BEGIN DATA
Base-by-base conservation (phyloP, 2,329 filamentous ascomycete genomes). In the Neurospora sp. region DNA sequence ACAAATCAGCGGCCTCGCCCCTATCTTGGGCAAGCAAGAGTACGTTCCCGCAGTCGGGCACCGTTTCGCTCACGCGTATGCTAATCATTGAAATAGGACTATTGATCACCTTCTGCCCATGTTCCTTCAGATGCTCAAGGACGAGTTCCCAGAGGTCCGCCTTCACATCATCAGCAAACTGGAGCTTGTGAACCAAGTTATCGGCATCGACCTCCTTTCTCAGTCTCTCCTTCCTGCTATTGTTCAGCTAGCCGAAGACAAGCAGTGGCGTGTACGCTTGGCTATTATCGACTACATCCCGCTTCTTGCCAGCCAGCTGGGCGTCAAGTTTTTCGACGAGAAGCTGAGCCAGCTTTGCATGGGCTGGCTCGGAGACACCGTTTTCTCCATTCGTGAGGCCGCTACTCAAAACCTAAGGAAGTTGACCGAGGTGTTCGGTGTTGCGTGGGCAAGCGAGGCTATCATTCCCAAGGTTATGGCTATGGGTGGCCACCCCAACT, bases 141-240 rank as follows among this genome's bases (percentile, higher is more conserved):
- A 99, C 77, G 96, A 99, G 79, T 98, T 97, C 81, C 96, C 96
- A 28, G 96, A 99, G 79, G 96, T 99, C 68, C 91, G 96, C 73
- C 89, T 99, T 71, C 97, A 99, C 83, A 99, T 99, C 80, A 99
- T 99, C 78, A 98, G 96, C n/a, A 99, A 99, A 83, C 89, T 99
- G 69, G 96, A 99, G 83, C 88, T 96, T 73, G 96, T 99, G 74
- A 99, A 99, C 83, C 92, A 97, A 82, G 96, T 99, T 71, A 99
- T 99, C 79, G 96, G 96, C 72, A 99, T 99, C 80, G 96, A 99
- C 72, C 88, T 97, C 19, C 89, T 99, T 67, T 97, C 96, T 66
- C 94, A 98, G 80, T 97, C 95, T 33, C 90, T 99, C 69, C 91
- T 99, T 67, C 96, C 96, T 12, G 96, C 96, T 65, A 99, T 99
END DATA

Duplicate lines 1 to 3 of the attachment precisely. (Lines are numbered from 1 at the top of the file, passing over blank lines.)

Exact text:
Base-by-base conservation (phyloP, 2,329 filamentous ascomycete genomes). In the Neurospora sp. region DNA sequence ACAAATCAGCGGCCTCGCCCCTATCTTGGGCAAGCAAGAGTACGTTCCCGCAGTCGGGCACCGTTTCGCTCACGCGTATGCTAATCATTGAAATAGGACTATTGATCACCTTCTGCCCATGTTCCTTCAGATGCTCAAGGACGAGTTCCCAGAGGTCCGCCTTCACATCATCAGCAAACTGGAGCTTGTGAACCAAGTTATCGGCATCGACCTCCTTTCTCAGTCTCTCCTTCCTGCTATTGTTCAGCTAGCCGAAGACAAGCAGTGGCGTGTACGCTTGGCTATTATCGACTACATCCCGCTTCTTGCCAGCCAGCTGGGCGTCAAGTTTTTCGACGAGAAGCTGAGCCAGCTTTGCATGGGCTGGCTCGGAGACACCGTTTTCTCCATTCGTGAGGCCGCTACTCAAAACCTAAGGAAGTTGACCGAGGTGTTCGGTGTTGCGTGGGCAAGCGAGGCTATCATTCCCAAGGTTATGGCTATGGGTGGCCACCCCAACT, bases 141-240 rank as follows among this genome's bases (percentile, higher is more conserved):
- A 99, C 77, G 96, A 99, G 79, T 98, T 97, C 81, C 96, C 96
- A 28, G 96, A 99, G 79, G 96, T 99, C 68, C 91, G 96, C 73